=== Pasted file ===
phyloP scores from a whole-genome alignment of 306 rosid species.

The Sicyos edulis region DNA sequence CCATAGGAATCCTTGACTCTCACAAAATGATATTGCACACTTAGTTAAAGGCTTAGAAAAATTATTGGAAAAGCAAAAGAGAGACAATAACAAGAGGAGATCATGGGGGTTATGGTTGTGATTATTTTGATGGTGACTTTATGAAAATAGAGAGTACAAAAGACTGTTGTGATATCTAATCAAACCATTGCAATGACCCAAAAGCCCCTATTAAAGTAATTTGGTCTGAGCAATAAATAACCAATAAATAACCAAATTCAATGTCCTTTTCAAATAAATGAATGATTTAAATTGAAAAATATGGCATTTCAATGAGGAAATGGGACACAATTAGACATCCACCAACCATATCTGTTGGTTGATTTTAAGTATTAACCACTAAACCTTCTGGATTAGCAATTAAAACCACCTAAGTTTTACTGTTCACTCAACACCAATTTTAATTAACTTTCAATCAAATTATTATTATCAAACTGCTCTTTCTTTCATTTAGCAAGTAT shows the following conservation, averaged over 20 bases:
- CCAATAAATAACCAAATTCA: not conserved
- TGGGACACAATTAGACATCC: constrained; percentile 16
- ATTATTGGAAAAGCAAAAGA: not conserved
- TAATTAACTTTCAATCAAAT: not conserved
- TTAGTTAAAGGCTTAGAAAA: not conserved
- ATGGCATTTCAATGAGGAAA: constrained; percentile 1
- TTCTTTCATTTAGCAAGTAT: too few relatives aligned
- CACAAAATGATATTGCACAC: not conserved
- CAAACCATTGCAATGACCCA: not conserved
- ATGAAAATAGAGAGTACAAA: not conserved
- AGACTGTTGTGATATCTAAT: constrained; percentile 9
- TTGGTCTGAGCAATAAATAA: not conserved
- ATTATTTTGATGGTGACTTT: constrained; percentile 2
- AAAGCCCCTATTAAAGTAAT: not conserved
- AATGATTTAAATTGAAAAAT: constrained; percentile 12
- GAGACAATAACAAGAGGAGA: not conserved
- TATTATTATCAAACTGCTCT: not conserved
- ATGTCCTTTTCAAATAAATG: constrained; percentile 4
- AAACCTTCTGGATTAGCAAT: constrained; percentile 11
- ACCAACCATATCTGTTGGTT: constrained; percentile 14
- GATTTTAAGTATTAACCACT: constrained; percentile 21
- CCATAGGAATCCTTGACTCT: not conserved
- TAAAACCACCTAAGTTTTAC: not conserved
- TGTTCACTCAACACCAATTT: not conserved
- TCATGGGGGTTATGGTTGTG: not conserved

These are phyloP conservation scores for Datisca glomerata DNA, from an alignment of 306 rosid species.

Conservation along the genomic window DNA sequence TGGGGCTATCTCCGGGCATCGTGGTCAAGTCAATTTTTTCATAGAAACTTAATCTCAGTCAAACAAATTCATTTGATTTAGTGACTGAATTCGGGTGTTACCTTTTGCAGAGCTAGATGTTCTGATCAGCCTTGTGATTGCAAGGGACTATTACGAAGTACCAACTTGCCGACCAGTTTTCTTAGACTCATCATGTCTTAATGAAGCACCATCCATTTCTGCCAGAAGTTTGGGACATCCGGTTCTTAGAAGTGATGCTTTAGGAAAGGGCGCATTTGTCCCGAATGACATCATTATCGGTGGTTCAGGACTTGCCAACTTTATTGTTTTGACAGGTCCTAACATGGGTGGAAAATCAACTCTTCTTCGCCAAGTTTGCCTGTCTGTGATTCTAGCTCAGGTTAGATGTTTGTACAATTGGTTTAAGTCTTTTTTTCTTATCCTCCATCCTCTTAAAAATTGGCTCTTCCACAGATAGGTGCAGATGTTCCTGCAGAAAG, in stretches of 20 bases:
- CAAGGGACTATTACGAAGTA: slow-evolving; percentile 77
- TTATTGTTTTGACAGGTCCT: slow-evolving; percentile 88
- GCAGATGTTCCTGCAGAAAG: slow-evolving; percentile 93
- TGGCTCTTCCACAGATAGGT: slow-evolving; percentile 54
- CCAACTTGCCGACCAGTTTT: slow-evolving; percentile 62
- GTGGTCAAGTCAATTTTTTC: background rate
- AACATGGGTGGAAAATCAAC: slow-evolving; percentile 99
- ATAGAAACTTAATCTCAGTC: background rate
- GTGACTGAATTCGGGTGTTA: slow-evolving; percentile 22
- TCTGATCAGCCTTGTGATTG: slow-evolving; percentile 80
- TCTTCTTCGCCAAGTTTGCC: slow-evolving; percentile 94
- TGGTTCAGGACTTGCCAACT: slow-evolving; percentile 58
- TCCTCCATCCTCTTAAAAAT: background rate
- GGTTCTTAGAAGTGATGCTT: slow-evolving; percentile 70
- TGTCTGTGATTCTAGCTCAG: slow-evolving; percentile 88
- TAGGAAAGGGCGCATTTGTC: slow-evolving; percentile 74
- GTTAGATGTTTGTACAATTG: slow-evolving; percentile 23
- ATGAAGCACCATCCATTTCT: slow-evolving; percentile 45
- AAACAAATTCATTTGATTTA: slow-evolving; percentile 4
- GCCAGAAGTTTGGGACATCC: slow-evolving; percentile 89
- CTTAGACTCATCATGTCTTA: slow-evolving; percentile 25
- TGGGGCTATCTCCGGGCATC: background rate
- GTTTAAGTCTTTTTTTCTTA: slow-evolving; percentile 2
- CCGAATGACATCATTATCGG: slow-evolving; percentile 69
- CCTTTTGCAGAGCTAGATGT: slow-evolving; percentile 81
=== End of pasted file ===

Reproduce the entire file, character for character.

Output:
phyloP scores from a whole-genome alignment of 306 rosid species.

The Sicyos edulis region DNA sequence CCATAGGAATCCTTGACTCTCACAAAATGATATTGCACACTTAGTTAAAGGCTTAGAAAAATTATTGGAAAAGCAAAAGAGAGACAATAACAAGAGGAGATCATGGGGGTTATGGTTGTGATTATTTTGATGGTGACTTTATGAAAATAGAGAGTACAAAAGACTGTTGTGATATCTAATCAAACCATTGCAATGACCCAAAAGCCCCTATTAAAGTAATTTGGTCTGAGCAATAAATAACCAATAAATAACCAAATTCAATGTCCTTTTCAAATAAATGAATGATTTAAATTGAAAAATATGGCATTTCAATGAGGAAATGGGACACAATTAGACATCCACCAACCATATCTGTTGGTTGATTTTAAGTATTAACCACTAAACCTTCTGGATTAGCAATTAAAACCACCTAAGTTTTACTGTTCACTCAACACCAATTTTAATTAACTTTCAATCAAATTATTATTATCAAACTGCTCTTTCTTTCATTTAGCAAGTAT shows the following conservation, averaged over 20 bases:
- CCAATAAATAACCAAATTCA: not conserved
- TGGGACACAATTAGACATCC: constrained; percentile 16
- ATTATTGGAAAAGCAAAAGA: not conserved
- TAATTAACTTTCAATCAAAT: not conserved
- TTAGTTAAAGGCTTAGAAAA: not conserved
- ATGGCATTTCAATGAGGAAA: constrained; percentile 1
- TTCTTTCATTTAGCAAGTAT: too few relatives aligned
- CACAAAATGATATTGCACAC: not conserved
- CAAACCATTGCAATGACCCA: not conserved
- ATGAAAATAGAGAGTACAAA: not conserved
- AGACTGTTGTGATATCTAAT: constrained; percentile 9
- TTGGTCTGAGCAATAAATAA: not conserved
- ATTATTTTGATGGTGACTTT: constrained; percentile 2
- AAAGCCCCTATTAAAGTAAT: not conserved
- AATGATTTAAATTGAAAAAT: constrained; percentile 12
- GAGACAATAACAAGAGGAGA: not conserved
- TATTATTATCAAACTGCTCT: not conserved
- ATGTCCTTTTCAAATAAATG: constrained; percentile 4
- AAACCTTCTGGATTAGCAAT: constrained; percentile 11
- ACCAACCATATCTGTTGGTT: constrained; percentile 14
- GATTTTAAGTATTAACCACT: constrained; percentile 21
- CCATAGGAATCCTTGACTCT: not conserved
- TAAAACCACCTAAGTTTTAC: not conserved
- TGTTCACTCAACACCAATTT: not conserved
- TCATGGGGGTTATGGTTGTG: not conserved

These are phyloP conservation scores for Datisca glomerata DNA, from an alignment of 306 rosid species.

Conservation along the genomic window DNA sequence TGGGGCTATCTCCGGGCATCGTGGTCAAGTCAATTTTTTCATAGAAACTTAATCTCAGTCAAACAAATTCATTTGATTTAGTGACTGAATTCGGGTGTTACCTTTTGCAGAGCTAGATGTTCTGATCAGCCTTGTGATTGCAAGGGACTATTACGAAGTACCAACTTGCCGACCAGTTTTCTTAGACTCATCATGTCTTAATGAAGCACCATCCATTTCTGCCAGAAGTTTGGGACATCCGGTTCTTAGAAGTGATGCTTTAGGAAAGGGCGCATTTGTCCCGAATGACATCATTATCGGTGGTTCAGGACTTGCCAACTTTATTGTTTTGACAGGTCCTAACATGGGTGGAAAATCAACTCTTCTTCGCCAAGTTTGCCTGTCTGTGATTCTAGCTCAGGTTAGATGTTTGTACAATTGGTTTAAGTCTTTTTTTCTTATCCTCCATCCTCTTAAAAATTGGCTCTTCCACAGATAGGTGCAGATGTTCCTGCAGAAAG, in stretches of 20 bases:
- CAAGGGACTATTACGAAGTA: slow-evolving; percentile 77
- TTATTGTTTTGACAGGTCCT: slow-evolving; percentile 88
- GCAGATGTTCCTGCAGAAAG: slow-evolving; percentile 93
- TGGCTCTTCCACAGATAGGT: slow-evolving; percentile 54
- CCAACTTGCCGACCAGTTTT: slow-evolving; percentile 62
- GTGGTCAAGTCAATTTTTTC: background rate
- AACATGGGTGGAAAATCAAC: slow-evolving; percentile 99
- ATAGAAACTTAATCTCAGTC: background rate
- GTGACTGAATTCGGGTGTTA: slow-evolving; percentile 22
- TCTGATCAGCCTTGTGATTG: slow-evolving; percentile 80
- TCTTCTTCGCCAAGTTTGCC: slow-evolving; percentile 94
- TGGTTCAGGACTTGCCAACT: slow-evolving; percentile 58
- TCCTCCATCCTCTTAAAAAT: background rate
- GGTTCTTAGAAGTGATGCTT: slow-evolving; percentile 70
- TGTCTGTGATTCTAGCTCAG: slow-evolving; percentile 88
- TAGGAAAGGGCGCATTTGTC: slow-evolving; percentile 74
- GTTAGATGTTTGTACAATTG: slow-evolving; percentile 23
- ATGAAGCACCATCCATTTCT: slow-evolving; percentile 45
- AAACAAATTCATTTGATTTA: slow-evolving; percentile 4
- GCCAGAAGTTTGGGACATCC: slow-evolving; percentile 89
- CTTAGACTCATCATGTCTTA: slow-evolving; percentile 25
- TGGGGCTATCTCCGGGCATC: background rate
- GTTTAAGTCTTTTTTTCTTA: slow-evolving; percentile 2
- CCGAATGACATCATTATCGG: slow-evolving; percentile 69
- CCTTTTGCAGAGCTAGATGT: slow-evolving; percentile 81